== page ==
Introducing Viewer Mail! This Week: How To Properly Store Tequila Bottles

We get a lot of tequila questions sent to us via our website –anything from “What tequila is a must-try?” to “Where is a good place to get married in tequila country?”

Up until now, we’ve just been hitting reply, but then we thought, why not answer them publicly so everyone can get the answers! So, we’re happy to introduce a new segment called “Viewer Mail” where we answer readers’ questions on video. If we don’t have the answers, we’ll dig into our network of tequila experts to find the answers for you.

Our first question is about something many tequila lovers want to know: “How can I safely store my tequila treasure bottles?”

To find the answer, we asked our friend and tequila expert David Yan, marketing director of Casa Noble tequila in Mexico.

Do you have a tequila question you’d like to be answered on air? Send your questions using the form on the Contact Us page on our website and we’ll do our best to get to the bottom of it!

-Taste Tequila

4 Responses to “Introducing Viewer Mail! This Week: How To Properly Store Tequila Bottles”

  1. OK, but how about all those hundreds of half empty bottles I have? Wine cellar, yes, but is nitrogen helpful to preserve freshness? Replace corks with synthetic stoppers? Drink faster? Other suggestions?

    Reply

  2. Bleugene: No nitrous, that will not benefit the tequila. replacing DAMAGED corks is a good idea, but is they are in good condition, leave them on. One good indication of YOUR preservation environment is to check for “evaporation signs” in your bottles: are there “dew” drops INSIDE the bottle, over the empty bottle space?. That is a tell-tale sign of the dynamics inside your bottles, why? Becouse those dew-drops confirm the presence of condensation, and that will slowly, but steadily, change your tequila. Some people have bar displays that have a lot of direct light on the bottles, and in most cases (unless they are using LED´s or something like that) that light translates into HEAT, so all those heating-cooling events will also interfere with the bottle condition, including its contents. The BEST way is to Keep them in a dry, cool place with very little air circulation.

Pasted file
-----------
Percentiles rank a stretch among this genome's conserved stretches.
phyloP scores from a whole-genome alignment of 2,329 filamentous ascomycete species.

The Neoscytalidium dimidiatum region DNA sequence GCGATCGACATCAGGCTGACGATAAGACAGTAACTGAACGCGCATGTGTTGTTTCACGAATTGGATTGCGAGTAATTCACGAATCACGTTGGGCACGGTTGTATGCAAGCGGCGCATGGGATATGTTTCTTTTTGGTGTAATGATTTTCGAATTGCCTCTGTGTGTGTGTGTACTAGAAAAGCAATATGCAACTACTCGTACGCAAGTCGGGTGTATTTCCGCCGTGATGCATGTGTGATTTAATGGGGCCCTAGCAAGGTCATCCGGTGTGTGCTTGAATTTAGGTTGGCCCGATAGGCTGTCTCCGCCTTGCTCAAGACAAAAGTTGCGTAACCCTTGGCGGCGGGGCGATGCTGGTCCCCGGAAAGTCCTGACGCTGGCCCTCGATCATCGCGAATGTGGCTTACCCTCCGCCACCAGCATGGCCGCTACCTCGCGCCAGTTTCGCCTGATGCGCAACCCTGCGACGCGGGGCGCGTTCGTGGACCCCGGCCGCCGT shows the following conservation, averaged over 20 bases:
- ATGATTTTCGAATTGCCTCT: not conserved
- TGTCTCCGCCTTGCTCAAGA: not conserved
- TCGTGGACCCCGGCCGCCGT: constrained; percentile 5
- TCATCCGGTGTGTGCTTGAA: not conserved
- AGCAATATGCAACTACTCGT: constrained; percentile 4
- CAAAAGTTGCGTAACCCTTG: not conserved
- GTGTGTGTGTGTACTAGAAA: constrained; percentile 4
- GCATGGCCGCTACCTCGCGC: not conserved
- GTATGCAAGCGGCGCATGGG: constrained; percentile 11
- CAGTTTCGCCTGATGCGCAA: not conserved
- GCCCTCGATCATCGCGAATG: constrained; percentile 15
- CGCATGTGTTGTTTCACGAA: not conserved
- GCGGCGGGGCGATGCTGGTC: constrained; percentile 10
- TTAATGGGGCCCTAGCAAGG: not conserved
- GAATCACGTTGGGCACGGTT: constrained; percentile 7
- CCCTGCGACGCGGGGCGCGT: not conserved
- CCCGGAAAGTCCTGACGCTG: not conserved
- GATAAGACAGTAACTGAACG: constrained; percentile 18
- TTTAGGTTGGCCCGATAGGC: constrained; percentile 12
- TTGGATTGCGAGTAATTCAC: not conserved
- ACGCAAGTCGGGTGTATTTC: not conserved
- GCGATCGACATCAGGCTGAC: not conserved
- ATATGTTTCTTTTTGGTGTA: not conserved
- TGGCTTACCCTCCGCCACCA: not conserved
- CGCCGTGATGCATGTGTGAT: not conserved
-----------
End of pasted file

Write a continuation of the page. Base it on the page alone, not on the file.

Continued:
On rare ocassions )just like I showed on the video), bottles with old/loose cork tops give way to mold (specially in tropical areas where humidity is high) and THAT will chew away the cork and taint the tequila for sure, no mater if the plastic seal is on: I have several bottles I can show you that have that situation going.

    Enjoy!
    DY

    Reply

  3. Not too long ago I bought a bottle of Chinaco Reposado at the local liquor store. I tasted it and it was terrible and I had to dump it out. I know that something had to be wrong with this bottle because I had heard too many good things about this tequila, so I believe the bottle must have been “corked”. Is there any way to tell if a new, unopened bottle of tequila is “corked” before buying it?

    Reply

  4. Scarlet I am that lucky bastard with cases of Casa Noble Reposado 1994 and 1995.. Just watched your video with David Yan. You all did a great job and I thank you. One thing Dave mentioned was removing obviously bad corks and replacing them to slow down the evaporation or spoilage. Two questions….1. Where do I find the correct corks for these rare bottles and since all bottles remain sealed will that de-value the collectable bottle? Again…thank you so much …job well done. Tommy White, Oklahoma City

    Reply

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